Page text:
SILOAM SPRINGS — For any high school baseball coach to reach 600 wins is remarkable but to have a man and his son both reach that pinnacle — well, it’s downright extraordinary.
After his late father Billy Bock (whose name is almost automatically preceded by “Legendary” when he’s referred to in print) reached 641 wins in his high school coaching career. And, on Monday, his son Kirk, in his 25th season as a high school head baseball coach, joined him in the rarified air of the 600-win club when his team, the Bryant Hornets swept a 7A/6A-Central Conference doubleheader over the Siloam Springs Panthers.
It was a long trip that paid off nicely.
To start the season, the Hornets needed to win 24 games for Bock to reach the milestone. They picked up their 23rd and 24th (out of 26 games this season) by downing the Panthers 12-1 and 8-3.
“It’s been a long time,” the coach said afterwards. “And a lot of good players.”
Bock is in his eighth season at Bryant after coaching at Harrison, Van Buren and Mountainburg. He led Harrison to a State title and has guided the Hornets to three with an eye on a fourth this year if all goes well.
On Monday, lefty Evan Lee pitched a one-hitter in the opener, striking out 10. Logan Allen and Jordan Gentry each had three hits with Allen knocking in five runs. Gentry drove in two. (With hits in both games, Lee extended his hitting streak to 18 games.)
In game two, the Hornets snapped a 2-2 tie with three runs in the fourth and three more in the fifth but, fully aware that Siloam Springs had rallied from a 7-0 deficit to beat a very good Little Rock Catholic team 8-7, Bock was trying tot he end to get his team to keep adding runs as they nursed their lead late in the game. The Panthers scored to cut it to 8-3 in the bottom of the sixth. And they had runners at first and third with one out before Bryant got out of the inning.
When the first two batters, Jordan Gentry and Jake East, reached on walks to start the top of the seventh, the coach had Aaron Orender sacrifice them into scoring position. But Eli Hawbaker, the third Panther pitcher of the game, got out of the jam.
And a bulldog effort by right-harder Alex Shurtleff kept Siloam Springs at bay as he picked up his 10th strikeout in the bottom of the seventh and his teammates turned a game-ending double play.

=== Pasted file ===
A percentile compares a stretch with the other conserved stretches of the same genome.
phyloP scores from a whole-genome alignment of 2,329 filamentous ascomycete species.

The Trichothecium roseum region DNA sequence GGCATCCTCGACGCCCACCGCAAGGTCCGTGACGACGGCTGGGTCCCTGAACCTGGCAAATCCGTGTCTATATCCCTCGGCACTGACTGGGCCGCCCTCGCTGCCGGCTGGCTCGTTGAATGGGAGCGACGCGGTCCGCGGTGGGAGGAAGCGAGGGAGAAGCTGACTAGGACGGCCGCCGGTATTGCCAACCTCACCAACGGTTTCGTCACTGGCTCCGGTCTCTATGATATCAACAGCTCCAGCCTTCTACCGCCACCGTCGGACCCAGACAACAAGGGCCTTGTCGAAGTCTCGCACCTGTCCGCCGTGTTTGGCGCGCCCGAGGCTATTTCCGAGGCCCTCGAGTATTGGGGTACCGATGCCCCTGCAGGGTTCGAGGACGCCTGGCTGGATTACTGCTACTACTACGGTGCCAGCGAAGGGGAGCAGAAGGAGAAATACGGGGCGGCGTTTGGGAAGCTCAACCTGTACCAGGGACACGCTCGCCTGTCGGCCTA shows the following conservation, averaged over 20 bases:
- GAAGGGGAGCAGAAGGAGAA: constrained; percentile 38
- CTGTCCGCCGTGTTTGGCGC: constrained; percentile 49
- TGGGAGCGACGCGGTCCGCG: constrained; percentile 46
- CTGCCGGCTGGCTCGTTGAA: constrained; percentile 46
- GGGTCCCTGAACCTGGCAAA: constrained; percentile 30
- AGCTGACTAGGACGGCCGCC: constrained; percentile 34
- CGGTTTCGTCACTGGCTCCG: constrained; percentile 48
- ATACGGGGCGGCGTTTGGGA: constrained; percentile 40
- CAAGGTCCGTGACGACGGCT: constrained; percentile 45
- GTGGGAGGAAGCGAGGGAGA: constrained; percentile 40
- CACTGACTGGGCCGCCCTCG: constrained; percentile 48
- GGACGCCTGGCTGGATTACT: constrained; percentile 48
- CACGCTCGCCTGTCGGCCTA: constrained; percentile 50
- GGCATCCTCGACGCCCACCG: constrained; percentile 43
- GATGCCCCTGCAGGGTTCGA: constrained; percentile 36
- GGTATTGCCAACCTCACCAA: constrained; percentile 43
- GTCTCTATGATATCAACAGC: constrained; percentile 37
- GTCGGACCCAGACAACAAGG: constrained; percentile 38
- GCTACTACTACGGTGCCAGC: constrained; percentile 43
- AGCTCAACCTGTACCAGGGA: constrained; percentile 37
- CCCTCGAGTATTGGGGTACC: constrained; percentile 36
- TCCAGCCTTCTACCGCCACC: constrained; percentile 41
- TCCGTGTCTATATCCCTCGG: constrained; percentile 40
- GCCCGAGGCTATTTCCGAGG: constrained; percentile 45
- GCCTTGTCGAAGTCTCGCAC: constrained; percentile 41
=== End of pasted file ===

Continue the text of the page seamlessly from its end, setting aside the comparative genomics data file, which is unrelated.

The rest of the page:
“Especially in a small yard, nothing’s for sure,” Bock said, referencing the field which was marked at 335 feet deep down the lines but also to straightaway center. “Once you give guys some momentum, they can take it from you.”
The park had to give some of the Hornets flashbacks to their earliest days of baseball at Bryant’s Ashley Park as time after time, trains rolled past the Siloam Springs park beyond the outfield fence as they do beyond the fence at the Teeny League Field at Ashley.
The win set up a showdown between the Hornets and the rival Conway Wampus Cats. Bryant will try to avenge its lone conference loss and the only setback of the season against an Arkansas team. The game is scheduled for Friday but, if threatening weather is forecast, it may be moved up to Thursday.
On Monday, Siloam Springs actually scored first in both contests.
In the first inning of the opener, Bryant had loaded the bases but come up empty. In the bottom half, a walk to Zac Bolstad, a sacrifice by Dodge Pruitt and a groundout from Dawson Armstrong set up Kaleb Francis, who singled in the run.
The turned out to be the lone Siloam Springs hit in the game. Lee struck out six in a row before issuing a third-inning walk to Armstrong. He worked around another pass in the fourth, thus retiring 13 of the last 15 he faced.
After falling behind, the Hornets took advantage of two of the Panthers’ eight errors in the game to plate five runs. Walks to Jake East and Seth Tucker on either side of an error that allowed Orender to reach, Allen drilled a triple to right center to clear the bags.
Dylan Hurt got a bunt down on the squeeze play and, though it looked like Allen slid under the tag following a high throw from Armstrong, the Siloam pitcher, he was called out.
But Shurtleff, serving as Hurt’s courtesy runner in the first game, stole second and, after Lee walked and Garrett Misenheimer reached on an error to load the bases, Gentry drilled a single down the left-field line to chase home two.